I, then, would contend that a women could not have represented the transcendent activity of God, and Jesus was a man because of this. But on the other hand the Church could not be thought of as masculine because she is the active recipient of Divine Grace.

But, again, such metaphors, typologies, analogies, etc., are not to be strictly equated in all cases. Though I must say that with Jesus we may have a unique case. If the male incarnation is not strictly necessary (an affirmation which I don’t think that anyone could philosophically prove), it is the best, most fitting, and possibly the only conceivably intelligible incarnation. Christ is simultaneously groom, God, and creature. As God and groom it seems that it is best that he is male, and as creature (i.e., his created humanity) he must be male in that he represents the transcendent activity of God (but again, it seems that at this level we are dealing with a metaphor, but it is a luminous and intelligible metaphor), but, on the other hand, he is also, as creature, feminine in that he receives from God.

For a priest to offer in the person of Christ means for that priest to offer as a man, for the person of Christ is essentially male. On the other hand, in response to the question of why a male-only priesthood, one might, as Anscombe did, start naming off Christ’s own choices: “Peter…. James…. John, etc”– all those whom Jesus chose to be his priestly ministers. As to why God willed such an economy one might as well ask for the cause of God’s will, the ultimate cause of all things. (Nods here to Augustine, Scotus, et al.)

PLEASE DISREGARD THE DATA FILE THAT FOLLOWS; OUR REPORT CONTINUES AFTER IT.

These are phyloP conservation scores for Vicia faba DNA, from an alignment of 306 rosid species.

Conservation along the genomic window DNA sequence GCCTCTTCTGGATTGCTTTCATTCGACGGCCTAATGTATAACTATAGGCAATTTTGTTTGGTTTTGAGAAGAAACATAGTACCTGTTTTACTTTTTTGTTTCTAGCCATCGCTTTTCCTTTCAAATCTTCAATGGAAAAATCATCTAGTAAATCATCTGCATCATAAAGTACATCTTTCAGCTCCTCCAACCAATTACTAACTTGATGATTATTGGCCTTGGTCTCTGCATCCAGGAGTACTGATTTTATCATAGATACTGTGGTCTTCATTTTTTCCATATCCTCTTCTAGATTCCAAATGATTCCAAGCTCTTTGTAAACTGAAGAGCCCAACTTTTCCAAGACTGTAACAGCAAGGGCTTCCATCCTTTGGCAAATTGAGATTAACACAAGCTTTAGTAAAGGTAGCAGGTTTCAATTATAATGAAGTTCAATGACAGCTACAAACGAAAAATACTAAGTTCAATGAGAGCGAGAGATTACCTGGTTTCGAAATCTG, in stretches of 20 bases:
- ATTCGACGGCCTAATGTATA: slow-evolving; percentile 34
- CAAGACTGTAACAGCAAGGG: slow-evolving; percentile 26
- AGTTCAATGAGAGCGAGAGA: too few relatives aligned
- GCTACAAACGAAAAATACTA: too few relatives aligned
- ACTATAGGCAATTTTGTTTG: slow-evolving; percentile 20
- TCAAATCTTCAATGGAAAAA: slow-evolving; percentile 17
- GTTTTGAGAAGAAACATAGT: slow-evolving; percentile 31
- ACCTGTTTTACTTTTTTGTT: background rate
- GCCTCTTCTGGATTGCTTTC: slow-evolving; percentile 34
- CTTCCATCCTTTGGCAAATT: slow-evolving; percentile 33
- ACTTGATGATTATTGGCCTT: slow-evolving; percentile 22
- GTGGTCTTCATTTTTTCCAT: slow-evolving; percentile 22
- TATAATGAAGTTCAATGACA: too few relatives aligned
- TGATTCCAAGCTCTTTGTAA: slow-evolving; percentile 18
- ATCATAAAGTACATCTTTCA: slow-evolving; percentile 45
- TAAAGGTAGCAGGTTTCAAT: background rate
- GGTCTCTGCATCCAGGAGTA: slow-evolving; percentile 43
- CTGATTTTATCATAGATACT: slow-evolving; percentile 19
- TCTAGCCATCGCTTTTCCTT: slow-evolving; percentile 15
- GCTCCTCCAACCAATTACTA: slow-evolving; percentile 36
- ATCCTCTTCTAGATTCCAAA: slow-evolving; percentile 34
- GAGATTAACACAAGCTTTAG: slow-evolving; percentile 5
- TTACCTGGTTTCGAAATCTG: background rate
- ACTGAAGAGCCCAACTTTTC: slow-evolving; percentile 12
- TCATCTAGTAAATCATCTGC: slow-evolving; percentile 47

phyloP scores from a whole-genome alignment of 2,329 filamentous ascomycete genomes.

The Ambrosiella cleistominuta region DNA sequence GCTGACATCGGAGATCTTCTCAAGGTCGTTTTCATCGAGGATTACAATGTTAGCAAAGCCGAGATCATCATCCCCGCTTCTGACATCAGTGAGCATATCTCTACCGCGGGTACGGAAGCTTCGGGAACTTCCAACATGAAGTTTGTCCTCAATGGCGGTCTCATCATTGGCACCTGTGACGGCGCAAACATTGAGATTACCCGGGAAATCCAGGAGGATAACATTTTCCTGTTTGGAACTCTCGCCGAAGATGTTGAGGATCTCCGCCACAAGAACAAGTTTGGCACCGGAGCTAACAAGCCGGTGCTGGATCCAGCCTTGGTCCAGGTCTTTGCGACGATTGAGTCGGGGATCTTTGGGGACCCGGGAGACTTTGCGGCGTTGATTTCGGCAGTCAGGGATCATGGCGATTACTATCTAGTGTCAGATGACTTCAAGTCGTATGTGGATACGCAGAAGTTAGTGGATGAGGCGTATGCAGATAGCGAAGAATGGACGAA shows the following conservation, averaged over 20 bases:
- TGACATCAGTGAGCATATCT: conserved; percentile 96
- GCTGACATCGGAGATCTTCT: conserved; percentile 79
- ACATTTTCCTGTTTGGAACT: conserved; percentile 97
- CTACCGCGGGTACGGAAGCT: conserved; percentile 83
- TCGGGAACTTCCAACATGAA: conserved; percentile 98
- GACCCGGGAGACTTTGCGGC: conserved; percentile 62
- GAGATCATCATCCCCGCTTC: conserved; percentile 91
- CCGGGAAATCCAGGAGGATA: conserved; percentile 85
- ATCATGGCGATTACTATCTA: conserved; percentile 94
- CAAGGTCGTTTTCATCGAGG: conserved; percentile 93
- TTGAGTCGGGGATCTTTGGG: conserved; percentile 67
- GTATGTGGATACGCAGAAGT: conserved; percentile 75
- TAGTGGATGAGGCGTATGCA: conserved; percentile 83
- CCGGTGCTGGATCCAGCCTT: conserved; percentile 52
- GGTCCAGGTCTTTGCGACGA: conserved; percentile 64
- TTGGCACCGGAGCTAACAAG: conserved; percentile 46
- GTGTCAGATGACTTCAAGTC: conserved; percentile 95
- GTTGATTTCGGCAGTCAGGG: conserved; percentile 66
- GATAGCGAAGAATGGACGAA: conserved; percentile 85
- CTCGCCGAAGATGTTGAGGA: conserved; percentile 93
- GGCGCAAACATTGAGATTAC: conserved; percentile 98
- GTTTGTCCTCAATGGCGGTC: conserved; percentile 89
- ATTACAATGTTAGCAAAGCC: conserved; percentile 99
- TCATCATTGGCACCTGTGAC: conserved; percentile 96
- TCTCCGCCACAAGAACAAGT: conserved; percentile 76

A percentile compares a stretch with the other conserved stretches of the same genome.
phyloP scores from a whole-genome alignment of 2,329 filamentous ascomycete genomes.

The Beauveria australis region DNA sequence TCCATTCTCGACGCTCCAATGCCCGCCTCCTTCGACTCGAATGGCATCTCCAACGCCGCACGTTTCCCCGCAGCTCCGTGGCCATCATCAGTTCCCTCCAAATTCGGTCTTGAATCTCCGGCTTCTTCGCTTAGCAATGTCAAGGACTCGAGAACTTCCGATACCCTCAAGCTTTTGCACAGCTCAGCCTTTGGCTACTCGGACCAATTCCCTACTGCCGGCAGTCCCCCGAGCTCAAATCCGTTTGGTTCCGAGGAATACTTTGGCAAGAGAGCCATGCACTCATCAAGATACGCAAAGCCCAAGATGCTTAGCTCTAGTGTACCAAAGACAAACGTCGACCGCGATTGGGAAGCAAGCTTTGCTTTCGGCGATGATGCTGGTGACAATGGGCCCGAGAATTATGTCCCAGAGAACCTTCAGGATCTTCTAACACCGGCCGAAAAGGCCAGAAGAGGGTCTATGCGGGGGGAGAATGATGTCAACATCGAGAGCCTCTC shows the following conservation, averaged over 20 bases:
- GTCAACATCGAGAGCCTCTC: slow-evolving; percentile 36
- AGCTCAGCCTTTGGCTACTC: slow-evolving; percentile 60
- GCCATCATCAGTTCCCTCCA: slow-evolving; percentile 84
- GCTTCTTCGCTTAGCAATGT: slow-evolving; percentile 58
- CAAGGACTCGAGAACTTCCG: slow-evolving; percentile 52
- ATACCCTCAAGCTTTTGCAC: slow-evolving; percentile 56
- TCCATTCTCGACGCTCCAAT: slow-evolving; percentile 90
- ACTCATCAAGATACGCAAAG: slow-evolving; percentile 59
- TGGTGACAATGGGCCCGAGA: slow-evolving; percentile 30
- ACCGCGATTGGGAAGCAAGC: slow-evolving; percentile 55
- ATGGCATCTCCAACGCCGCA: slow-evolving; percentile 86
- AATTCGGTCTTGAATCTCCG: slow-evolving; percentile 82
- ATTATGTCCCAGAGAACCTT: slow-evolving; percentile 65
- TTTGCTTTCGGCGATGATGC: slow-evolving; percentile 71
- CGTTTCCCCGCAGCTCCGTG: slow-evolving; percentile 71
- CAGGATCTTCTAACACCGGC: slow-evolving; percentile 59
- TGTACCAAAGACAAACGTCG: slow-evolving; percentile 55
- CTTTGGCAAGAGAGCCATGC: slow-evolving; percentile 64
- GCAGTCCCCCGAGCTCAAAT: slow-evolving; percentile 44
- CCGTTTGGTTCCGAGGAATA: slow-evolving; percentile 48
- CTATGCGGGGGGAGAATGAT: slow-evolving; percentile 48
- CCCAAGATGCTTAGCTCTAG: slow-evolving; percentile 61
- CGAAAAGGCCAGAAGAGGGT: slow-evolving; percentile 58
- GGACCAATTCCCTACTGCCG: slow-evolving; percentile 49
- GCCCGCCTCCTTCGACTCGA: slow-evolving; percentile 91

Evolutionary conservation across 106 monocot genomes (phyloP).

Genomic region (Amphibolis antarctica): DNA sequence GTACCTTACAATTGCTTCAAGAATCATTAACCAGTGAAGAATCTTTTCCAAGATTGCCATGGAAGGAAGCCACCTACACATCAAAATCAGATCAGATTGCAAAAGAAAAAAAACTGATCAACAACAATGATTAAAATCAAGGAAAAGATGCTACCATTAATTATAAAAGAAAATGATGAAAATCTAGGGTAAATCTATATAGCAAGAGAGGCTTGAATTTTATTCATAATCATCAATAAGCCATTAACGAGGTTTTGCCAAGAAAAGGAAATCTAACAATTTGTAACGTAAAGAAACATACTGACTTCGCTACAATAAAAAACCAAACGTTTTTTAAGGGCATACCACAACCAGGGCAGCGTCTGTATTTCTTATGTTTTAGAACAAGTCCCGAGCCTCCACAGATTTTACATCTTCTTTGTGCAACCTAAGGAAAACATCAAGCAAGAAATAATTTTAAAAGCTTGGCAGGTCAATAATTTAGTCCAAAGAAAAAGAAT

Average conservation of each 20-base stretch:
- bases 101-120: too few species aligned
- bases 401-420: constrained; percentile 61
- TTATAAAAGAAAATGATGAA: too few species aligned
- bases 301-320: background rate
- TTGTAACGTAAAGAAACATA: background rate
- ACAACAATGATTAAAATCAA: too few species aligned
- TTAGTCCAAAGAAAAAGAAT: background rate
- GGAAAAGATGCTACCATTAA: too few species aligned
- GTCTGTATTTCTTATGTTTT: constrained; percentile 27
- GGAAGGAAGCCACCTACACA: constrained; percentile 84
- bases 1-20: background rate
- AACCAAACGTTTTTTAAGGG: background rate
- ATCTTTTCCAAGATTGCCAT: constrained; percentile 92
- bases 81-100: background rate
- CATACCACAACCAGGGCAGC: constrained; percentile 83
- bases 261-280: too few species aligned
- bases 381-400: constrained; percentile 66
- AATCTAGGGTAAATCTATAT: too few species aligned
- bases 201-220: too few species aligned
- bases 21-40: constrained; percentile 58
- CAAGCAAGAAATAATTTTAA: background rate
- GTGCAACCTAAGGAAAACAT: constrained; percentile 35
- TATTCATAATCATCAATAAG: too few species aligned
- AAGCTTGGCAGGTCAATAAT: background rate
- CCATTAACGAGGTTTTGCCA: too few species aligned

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July 6, 2007 - Posted by | Religion

2 Comments »

  1. …a women [sic] could not have represented the transcendent activity of God, and Jesus was a man because of this.

    Seems like something of a non-sequitur to me. Maybe I’m the dunce. How does (b) follow from (a)? Isn’t Jesus — the incarnate — Son of God and Son of Man a result of the immanent “activity of God”?

    Women in a unique way participate in the creative activity of God by virtue of human conception and birth. True, man provides the seed, but it’s the woman who carries out the bulk of the “activity” of generating new life. And it’s hard work: just ask any mother. God rested on the seventh day from all the work he had done, and so does a mother who has just given birth…at least until the infant starts crying, then it’s back to work. 🙂

    Comment by neitherhotnorcold | September 17, 2007

  2. Neither…nor,

    The statement that you quoted pertains to the age-old notion that the male represents the active principle in the fecundation of new life, while the female’s role is more clearly (actively) receptive. (Notice in my quote the term “activity,” and then consider the rest of my argument in light of this. My meaning may then become clearer to you.) The active nature of masculinity, insofar as it is active, is a more adequate type of God’s relation to creation. God is pure act. But as I think I stated in my post, this argument is not demonstrative. It merely shows a sort of fittingness.

    I’m unclear about the meaning of your second paragraph and your last paragraph isn’t directly pertinate to my argument so I will refrain from commenting on them.

    Comment by Duns | September 19, 2007